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Virginia Tech converting boilers at steam plant from coal to natural gas

(WDBJ)
Published: Jun. 1, 2016 at 12:44 PM EDT
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Virginia Tech is making its power plant cleaner for the environment.

The work began in Summer 2015 when the university installed a four mile-long, 8 inch in diameter pipeline across campus.

Now instead of running the boilers on coal, the school will use natural gas which will reduce carbon emissions.

Virginia Tech's boiler conversion project is part of the school's Climate Action Committment that was established in 2009.

With this change, the school's power plant will cut its carbon emissions in half by 2020.

Chief of Staff in the school's Facilities Operations John Beach explained, "It's in line with the university's Climate Action Committment to be environmentally responsible and to reduce greenhouse gas emissions in operations."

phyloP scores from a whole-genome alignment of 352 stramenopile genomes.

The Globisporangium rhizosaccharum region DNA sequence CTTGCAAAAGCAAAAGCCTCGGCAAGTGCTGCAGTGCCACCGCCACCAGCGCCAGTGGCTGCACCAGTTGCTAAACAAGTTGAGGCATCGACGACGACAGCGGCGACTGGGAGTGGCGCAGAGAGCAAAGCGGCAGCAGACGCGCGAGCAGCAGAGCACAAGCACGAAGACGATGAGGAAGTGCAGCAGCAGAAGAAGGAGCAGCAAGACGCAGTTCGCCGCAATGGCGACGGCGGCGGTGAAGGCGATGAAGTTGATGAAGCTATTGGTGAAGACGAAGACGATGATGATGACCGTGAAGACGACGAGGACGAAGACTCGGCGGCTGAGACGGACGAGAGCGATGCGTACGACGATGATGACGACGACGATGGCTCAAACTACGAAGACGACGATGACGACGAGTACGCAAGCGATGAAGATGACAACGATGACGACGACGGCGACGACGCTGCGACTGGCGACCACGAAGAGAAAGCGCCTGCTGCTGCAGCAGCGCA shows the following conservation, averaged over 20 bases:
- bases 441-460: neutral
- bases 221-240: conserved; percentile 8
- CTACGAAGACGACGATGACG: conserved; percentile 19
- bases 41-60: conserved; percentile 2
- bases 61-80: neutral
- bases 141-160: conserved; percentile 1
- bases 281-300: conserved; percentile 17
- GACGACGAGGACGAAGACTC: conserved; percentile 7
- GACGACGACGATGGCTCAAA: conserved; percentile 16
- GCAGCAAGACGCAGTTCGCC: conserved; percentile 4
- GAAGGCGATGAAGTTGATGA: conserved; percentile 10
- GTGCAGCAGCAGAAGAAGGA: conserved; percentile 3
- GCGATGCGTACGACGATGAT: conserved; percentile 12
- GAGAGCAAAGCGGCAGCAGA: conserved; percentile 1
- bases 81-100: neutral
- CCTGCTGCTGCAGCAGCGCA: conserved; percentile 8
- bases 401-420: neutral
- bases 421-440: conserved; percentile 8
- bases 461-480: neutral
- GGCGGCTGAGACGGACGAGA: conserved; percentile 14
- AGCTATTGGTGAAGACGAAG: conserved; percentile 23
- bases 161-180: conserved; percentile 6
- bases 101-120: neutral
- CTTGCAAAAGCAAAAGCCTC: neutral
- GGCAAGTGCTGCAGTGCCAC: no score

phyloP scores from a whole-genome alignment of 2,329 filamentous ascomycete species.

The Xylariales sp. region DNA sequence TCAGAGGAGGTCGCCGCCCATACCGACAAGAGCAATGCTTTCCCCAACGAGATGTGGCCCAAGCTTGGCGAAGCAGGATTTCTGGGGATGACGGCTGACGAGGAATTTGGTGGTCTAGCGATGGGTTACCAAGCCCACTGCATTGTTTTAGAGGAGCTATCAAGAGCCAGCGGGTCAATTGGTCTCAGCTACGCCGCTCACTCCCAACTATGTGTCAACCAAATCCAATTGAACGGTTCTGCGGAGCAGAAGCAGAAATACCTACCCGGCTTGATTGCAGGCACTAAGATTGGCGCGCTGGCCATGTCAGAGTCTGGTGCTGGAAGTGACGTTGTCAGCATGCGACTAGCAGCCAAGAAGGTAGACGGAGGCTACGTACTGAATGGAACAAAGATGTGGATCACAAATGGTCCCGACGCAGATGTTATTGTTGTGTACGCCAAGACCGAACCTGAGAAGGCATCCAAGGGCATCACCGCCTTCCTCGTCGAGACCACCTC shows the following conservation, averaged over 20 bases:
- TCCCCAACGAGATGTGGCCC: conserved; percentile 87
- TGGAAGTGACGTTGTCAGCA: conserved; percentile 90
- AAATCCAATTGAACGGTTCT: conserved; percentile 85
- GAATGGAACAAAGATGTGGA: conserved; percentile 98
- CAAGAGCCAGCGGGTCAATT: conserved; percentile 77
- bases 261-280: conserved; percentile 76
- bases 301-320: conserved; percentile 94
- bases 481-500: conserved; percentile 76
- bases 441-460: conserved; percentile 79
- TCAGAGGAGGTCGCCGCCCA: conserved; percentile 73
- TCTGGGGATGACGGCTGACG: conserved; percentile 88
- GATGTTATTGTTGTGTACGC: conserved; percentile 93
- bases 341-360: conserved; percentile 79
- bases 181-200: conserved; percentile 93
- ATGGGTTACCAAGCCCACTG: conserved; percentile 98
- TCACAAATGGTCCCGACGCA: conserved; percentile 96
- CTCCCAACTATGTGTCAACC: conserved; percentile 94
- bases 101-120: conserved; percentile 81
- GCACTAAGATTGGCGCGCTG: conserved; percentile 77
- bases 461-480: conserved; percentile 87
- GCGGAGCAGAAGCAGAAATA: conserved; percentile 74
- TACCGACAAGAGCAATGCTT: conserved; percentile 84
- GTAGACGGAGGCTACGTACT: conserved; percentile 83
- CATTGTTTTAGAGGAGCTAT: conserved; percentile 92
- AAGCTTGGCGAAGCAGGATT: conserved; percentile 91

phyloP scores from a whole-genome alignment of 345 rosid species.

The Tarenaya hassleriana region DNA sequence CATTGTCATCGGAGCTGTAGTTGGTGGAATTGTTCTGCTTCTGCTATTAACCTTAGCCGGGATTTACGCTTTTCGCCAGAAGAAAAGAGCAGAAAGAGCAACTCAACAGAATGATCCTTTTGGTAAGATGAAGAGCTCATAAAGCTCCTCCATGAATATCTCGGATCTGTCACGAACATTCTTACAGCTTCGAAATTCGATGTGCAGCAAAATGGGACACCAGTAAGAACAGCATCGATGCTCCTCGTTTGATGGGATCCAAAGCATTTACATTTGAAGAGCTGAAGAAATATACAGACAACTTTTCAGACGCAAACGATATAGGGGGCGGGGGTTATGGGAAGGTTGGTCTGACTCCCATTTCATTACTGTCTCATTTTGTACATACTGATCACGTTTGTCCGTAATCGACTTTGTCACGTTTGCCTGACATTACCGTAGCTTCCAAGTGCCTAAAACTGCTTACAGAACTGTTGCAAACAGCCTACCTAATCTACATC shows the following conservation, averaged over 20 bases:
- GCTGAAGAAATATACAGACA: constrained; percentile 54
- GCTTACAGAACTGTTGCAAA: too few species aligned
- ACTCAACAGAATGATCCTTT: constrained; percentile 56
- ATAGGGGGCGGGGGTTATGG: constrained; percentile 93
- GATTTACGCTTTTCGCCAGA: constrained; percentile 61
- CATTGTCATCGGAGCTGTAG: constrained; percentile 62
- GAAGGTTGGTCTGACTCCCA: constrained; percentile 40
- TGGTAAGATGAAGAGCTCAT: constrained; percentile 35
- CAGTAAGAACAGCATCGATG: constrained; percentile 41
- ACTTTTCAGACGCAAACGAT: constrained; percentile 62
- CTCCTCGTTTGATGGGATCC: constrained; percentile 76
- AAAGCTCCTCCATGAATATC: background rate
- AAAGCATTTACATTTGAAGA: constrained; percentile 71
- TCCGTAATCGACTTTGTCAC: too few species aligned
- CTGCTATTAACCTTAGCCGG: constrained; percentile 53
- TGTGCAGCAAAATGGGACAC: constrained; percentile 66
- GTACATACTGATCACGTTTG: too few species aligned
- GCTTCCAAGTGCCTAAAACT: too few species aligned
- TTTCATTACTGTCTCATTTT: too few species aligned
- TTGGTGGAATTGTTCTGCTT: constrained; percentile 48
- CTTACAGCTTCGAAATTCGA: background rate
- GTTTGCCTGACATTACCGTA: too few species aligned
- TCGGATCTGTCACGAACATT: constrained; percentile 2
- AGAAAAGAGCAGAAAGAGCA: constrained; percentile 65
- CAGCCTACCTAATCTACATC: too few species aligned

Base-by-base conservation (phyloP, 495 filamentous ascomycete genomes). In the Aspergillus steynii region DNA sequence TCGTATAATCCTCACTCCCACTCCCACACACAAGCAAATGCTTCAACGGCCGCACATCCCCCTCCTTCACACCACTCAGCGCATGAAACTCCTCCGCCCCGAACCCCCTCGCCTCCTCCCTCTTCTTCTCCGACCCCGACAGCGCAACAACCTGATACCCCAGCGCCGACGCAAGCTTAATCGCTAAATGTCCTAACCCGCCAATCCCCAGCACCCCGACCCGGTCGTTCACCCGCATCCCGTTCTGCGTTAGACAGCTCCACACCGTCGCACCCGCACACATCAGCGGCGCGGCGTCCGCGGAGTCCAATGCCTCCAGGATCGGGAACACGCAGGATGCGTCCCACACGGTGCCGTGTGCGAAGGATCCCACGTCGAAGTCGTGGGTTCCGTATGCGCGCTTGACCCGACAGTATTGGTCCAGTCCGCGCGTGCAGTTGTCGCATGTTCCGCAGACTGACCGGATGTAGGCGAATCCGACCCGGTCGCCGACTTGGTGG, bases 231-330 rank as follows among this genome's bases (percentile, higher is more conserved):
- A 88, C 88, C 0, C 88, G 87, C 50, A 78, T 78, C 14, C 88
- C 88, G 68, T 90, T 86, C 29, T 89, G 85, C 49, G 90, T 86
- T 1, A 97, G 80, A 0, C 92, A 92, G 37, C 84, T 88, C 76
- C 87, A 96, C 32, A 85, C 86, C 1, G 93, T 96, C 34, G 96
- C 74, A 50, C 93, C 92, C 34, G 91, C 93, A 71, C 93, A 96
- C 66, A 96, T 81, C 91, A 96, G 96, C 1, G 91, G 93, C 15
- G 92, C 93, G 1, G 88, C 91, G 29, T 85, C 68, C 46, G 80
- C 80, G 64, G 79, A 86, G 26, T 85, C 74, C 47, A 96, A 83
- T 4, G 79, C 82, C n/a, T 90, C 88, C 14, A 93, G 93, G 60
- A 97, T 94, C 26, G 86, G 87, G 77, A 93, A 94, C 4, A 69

In 2009, the university established the Virginia Tech Climate Action Commitment to set long term campus sustainability goals. Among them, Virginia Tech has committed to reaching a 50 percent recycling rate by 2020, improving energy efficiency where and whenever possible in campus buildings, to achieving a minimum LEED rating of silver for all new construction, and reducing carbon dioxide emissions by 80 percent below 1990 levels by 2050.

To date, two of the plant’s five boilers have been upgraded to burn natural gas and continue to cogenerate electrical power. Additional changes are planned as the university reduces the use of coal over the next few years.

The pipeline will be cutting carbon amounts and costs, as the new pipeline could help save Virginia Tech $1 million per year in operating and fuel costs.

"The savings will be phased in but we do expect to realize increased savings over the period of the next four years," Beach said.